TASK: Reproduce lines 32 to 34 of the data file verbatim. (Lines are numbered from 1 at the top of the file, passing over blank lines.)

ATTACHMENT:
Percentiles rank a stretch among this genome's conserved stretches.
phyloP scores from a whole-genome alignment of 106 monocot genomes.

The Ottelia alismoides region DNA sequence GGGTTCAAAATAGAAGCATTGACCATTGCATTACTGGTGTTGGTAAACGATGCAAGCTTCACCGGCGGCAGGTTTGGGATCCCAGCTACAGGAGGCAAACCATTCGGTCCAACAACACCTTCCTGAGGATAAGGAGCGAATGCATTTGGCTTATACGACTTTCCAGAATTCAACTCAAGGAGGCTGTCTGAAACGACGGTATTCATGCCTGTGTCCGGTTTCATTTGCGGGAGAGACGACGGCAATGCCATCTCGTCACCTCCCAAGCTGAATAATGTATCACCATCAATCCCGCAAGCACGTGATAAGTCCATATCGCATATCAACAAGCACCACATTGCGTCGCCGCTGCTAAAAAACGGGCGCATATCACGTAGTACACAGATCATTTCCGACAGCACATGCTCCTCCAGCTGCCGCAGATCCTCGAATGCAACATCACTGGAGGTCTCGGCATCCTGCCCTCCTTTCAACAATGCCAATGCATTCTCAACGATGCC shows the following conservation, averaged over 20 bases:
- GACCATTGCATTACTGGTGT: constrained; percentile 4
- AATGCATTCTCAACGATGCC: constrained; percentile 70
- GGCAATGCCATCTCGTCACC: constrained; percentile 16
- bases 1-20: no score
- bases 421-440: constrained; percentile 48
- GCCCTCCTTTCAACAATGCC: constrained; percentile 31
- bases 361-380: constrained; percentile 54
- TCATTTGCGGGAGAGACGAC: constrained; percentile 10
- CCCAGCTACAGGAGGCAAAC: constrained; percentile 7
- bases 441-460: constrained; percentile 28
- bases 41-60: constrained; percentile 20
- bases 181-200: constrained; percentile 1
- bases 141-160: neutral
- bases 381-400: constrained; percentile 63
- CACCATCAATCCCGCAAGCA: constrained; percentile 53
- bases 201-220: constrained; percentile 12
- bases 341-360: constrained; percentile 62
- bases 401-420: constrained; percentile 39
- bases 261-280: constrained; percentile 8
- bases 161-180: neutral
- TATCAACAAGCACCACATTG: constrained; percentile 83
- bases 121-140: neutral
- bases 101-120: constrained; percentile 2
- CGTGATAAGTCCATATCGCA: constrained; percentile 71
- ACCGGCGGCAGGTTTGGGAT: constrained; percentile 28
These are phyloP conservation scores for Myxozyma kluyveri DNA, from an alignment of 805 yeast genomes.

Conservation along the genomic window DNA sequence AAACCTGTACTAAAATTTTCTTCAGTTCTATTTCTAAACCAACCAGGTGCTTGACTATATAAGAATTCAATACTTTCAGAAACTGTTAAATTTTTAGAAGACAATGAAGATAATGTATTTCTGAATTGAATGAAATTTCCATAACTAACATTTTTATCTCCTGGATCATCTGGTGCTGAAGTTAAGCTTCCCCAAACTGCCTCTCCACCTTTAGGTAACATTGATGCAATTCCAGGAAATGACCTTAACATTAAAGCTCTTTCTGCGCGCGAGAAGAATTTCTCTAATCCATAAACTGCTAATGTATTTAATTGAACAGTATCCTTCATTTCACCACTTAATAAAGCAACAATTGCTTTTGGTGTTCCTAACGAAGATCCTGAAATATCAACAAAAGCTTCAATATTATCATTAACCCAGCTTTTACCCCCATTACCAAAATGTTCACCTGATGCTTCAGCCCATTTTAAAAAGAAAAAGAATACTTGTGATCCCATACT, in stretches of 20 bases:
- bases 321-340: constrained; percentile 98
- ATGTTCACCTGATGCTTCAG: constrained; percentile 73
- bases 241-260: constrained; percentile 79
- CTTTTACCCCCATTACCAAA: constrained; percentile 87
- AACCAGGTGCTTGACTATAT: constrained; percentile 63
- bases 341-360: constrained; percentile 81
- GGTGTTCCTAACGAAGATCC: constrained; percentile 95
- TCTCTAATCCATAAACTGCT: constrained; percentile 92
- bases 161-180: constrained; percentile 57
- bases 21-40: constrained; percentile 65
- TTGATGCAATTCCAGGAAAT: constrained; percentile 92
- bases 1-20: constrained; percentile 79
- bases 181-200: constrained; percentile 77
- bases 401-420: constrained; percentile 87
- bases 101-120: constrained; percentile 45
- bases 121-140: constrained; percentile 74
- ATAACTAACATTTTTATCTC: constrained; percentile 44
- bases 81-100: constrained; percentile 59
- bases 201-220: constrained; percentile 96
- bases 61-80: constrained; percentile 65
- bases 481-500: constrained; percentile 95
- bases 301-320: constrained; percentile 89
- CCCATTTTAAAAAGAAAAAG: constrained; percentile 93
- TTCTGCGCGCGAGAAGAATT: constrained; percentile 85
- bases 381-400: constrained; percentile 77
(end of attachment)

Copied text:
- ATGTTCACCTGATGCTTCAG: constrained; percentile 73
- bases 241-260: constrained; percentile 79
- CTTTTACCCCCATTACCAAA: constrained; percentile 87